Howard Lee Willis

  • Born: September 26, 1935
  • Died: February 13, 2019
  • Location: Austin, Texas

Weed-Corley-Fish Funeral Home North

3125 N Lamar Blvd.
Austin, TX 78705
Tel. (512) 452-8811

Tribute & Message From The Family

As he slept on February 13, 2019, Howard Lee Willis crossed peacefully into God's loving arms. He was 83. Born on September 26, 1935 to Earl Howard and JoNell Stroud Willis, Howard had one brother, Don Glen Zachary (Deceased). Howard met his wife, Pat O'Neal Willis, when he was a student at San Angelo State College in 1956. They married on August 31, 1958, and were partners in life, love and learning. Howard and Pat have one son, their beloved Lee Howard Willis and daughter-in-law, Beverly Willis.

Howard, better known as "Wildcat" by his friends, was a man's man. Even though he spent his successful business career at the American Statesman, he was also a cowboy, sportsman, and artist.

He loved his horses, cows, and held a kindness toward all animals. He was also a man of many interests and was competitive at everything he did. He was an avid weight lifter, golfer, bicyclist and motorcyclist.

Howard's varied interests led him to photography and he became a professional photographer. Howard was a true friend and mentor to many. His heart of gold deeply touched many people. One of his basic philosophies was not to look at people based on where they are, but on how far they had to travel to get there. That ability made him a unique individual. He will be deeply missed by his family and a legion of friends.

On his bedroom wall hangs the following motto: "Life's journey is not to arrive at the grave safely in a well preserved body, but rather to skid in sideways and totally worn out, shouting, 'Wow,' what a ride!"

Condolence & Memory Journal

I was blessed to have met Mr. Willis and remember him showing me a few of his muscle cars , I believe a Jaguar was one of his conversion projects. He seemed to be a person that exudes "If you are going to do something do it right" I know he will be missed by many. God speed Mr. Willis.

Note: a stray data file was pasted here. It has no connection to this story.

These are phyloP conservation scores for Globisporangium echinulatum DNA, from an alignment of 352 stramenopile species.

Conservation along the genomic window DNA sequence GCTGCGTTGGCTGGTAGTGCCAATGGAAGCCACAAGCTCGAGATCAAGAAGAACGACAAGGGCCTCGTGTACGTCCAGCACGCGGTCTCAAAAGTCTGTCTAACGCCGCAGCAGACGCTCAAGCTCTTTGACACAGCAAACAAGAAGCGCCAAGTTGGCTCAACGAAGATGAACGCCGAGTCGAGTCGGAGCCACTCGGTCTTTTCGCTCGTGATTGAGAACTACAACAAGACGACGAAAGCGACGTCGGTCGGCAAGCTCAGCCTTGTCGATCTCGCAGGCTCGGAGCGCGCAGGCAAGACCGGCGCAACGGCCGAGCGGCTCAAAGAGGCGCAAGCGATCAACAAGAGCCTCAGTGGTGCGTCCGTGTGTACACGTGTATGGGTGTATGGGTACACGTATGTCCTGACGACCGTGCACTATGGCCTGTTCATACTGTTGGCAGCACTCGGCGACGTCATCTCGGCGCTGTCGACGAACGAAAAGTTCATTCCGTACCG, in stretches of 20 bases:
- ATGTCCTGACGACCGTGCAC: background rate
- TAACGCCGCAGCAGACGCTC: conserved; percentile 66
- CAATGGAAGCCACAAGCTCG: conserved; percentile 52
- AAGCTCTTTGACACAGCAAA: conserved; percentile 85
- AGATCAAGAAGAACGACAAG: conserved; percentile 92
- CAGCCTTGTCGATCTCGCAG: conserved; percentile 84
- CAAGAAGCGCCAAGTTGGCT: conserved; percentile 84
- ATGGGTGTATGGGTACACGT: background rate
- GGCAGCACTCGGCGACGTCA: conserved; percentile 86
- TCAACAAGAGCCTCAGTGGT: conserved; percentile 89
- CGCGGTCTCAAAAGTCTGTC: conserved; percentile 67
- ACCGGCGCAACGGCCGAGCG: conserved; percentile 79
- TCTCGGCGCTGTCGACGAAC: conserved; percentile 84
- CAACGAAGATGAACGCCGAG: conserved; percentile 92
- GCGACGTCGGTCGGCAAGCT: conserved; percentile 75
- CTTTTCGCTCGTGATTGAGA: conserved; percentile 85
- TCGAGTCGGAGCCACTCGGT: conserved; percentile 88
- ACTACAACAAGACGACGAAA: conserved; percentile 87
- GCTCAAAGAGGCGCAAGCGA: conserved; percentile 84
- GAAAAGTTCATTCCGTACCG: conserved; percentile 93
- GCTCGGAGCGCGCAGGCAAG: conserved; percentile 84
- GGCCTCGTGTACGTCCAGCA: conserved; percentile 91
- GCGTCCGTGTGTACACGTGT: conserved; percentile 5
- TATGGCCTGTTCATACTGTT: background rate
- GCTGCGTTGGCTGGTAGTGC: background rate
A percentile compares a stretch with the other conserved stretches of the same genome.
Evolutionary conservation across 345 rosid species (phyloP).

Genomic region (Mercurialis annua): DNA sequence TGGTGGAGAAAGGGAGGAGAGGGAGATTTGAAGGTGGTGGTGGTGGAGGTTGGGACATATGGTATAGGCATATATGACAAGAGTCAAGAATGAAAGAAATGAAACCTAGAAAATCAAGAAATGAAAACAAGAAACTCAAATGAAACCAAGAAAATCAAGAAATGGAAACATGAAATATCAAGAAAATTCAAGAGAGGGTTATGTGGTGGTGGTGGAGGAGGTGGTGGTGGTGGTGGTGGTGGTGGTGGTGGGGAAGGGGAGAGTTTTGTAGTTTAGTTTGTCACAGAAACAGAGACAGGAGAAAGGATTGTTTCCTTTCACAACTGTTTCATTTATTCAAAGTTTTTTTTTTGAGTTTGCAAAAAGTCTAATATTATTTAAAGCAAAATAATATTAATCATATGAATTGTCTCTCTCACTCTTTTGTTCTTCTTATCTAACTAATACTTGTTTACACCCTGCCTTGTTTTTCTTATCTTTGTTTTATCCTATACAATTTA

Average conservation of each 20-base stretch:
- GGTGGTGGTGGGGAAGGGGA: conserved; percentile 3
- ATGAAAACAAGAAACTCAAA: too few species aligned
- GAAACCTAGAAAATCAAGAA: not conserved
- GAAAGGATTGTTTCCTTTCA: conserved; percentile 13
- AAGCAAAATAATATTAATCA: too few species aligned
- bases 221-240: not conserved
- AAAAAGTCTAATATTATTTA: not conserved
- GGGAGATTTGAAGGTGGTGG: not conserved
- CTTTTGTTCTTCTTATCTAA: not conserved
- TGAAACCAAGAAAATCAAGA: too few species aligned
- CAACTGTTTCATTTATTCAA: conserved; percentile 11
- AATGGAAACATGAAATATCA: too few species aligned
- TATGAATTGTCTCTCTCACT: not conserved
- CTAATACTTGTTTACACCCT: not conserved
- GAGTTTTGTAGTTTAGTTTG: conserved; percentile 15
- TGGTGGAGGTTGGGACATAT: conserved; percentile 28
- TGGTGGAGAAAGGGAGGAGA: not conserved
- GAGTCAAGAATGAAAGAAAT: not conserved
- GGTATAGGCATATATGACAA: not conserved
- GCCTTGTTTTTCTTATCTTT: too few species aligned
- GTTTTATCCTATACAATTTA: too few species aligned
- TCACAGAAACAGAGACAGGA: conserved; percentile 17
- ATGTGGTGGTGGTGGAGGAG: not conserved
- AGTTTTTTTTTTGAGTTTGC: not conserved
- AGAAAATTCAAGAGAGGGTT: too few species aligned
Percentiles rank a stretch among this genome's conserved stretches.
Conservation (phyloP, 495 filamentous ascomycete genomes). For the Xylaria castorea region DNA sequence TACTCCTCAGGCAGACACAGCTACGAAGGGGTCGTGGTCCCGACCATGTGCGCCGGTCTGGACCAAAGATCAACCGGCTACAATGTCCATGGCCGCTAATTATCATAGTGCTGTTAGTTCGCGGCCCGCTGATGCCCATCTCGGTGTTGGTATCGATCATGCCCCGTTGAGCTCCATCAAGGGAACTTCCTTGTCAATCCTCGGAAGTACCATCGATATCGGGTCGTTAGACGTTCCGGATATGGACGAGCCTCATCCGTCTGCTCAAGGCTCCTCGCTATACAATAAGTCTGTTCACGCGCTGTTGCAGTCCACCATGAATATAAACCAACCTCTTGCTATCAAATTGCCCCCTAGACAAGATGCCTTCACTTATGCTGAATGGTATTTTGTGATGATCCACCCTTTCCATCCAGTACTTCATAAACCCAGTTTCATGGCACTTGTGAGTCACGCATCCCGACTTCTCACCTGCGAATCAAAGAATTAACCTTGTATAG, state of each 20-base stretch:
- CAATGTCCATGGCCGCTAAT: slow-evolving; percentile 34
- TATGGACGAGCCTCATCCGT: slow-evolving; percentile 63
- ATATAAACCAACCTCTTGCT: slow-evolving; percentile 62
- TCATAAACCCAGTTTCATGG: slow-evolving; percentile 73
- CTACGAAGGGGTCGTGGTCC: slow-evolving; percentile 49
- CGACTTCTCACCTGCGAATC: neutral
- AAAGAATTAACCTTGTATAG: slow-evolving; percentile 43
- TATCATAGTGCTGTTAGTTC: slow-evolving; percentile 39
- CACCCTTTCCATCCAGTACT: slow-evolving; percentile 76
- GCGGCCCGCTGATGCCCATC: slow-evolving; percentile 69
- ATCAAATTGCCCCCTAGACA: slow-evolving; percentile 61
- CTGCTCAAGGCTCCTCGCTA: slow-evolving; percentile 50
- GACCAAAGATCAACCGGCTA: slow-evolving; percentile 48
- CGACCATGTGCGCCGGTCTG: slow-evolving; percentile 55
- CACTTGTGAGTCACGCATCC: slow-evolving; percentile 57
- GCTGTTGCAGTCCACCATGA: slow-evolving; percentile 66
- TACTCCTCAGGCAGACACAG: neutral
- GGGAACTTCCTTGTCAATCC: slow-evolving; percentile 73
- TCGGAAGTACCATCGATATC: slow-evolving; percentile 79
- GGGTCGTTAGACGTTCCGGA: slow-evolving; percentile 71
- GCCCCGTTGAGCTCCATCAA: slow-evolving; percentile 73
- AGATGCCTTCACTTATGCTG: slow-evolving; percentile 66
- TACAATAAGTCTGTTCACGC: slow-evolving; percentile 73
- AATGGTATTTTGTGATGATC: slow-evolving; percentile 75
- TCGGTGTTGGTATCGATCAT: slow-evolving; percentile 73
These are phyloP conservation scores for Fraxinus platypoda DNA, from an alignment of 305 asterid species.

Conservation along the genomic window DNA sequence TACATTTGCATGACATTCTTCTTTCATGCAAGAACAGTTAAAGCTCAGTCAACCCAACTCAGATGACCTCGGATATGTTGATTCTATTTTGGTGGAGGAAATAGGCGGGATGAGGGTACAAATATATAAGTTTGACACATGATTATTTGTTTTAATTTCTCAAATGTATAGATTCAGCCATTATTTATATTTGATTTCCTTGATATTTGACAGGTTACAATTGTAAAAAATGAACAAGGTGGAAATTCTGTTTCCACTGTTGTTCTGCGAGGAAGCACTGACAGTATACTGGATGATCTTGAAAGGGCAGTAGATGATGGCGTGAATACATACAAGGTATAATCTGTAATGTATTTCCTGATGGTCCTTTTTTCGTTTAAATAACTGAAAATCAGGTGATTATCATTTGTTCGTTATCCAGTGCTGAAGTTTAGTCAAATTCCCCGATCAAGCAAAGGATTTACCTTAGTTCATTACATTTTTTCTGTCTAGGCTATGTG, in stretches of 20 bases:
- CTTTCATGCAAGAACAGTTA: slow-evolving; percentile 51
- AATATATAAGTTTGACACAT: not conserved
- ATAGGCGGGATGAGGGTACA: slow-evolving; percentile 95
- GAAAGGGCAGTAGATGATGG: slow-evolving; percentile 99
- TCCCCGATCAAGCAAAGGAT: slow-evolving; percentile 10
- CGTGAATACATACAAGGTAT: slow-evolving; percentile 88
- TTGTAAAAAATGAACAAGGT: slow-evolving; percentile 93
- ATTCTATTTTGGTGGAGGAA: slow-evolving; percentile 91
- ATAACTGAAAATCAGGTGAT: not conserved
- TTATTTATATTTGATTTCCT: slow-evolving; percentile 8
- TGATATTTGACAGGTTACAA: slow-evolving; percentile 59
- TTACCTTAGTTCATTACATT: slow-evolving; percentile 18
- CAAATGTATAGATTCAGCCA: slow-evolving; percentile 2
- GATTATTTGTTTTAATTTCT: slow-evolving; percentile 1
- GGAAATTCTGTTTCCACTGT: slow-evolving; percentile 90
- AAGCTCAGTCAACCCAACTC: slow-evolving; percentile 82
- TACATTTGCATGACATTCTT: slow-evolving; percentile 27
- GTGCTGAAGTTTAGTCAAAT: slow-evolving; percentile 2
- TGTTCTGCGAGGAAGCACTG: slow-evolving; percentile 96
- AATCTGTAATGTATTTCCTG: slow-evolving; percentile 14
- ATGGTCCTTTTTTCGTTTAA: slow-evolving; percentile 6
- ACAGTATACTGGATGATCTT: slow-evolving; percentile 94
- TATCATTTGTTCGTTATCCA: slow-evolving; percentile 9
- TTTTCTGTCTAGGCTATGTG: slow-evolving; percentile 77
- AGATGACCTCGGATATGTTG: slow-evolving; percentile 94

Posted by wayne samson - austin, TX - Family Friend   March 25, 2019

It was with great sadness that I learned of Howard's passing. I first met him when I interviewed with him in 1980 for an internship position with the American-Statesman. While I still had another 2 years left at SWT, we stayed in touch. He was my professional go-to person during my term as Advertising Director with the University Star and always was willing to participate in my college endeavors such as judging advertising contests for the Texas Intercollegiate Press Association during my time as Student Contest Director for that organization. At one point, I was considering working for an agency after graduation and he jokingly told me if I did that he didn't want anything more to do with me because the newspaper was where I needed to be. Upon my graduation in 1982, he hired me again, this time as a full time advertising representative at the Statesman. He was a great mentor as well as boss, praising me when I did well and letting me know when I could do better. He was a steady presence during most of my 30 years with the Statesman. While he retired before the end of my career there, he left a lasting impression. It was an honor to know him and he will be missed by many. My thoughts go out to his family. Rest in Peace, Howard.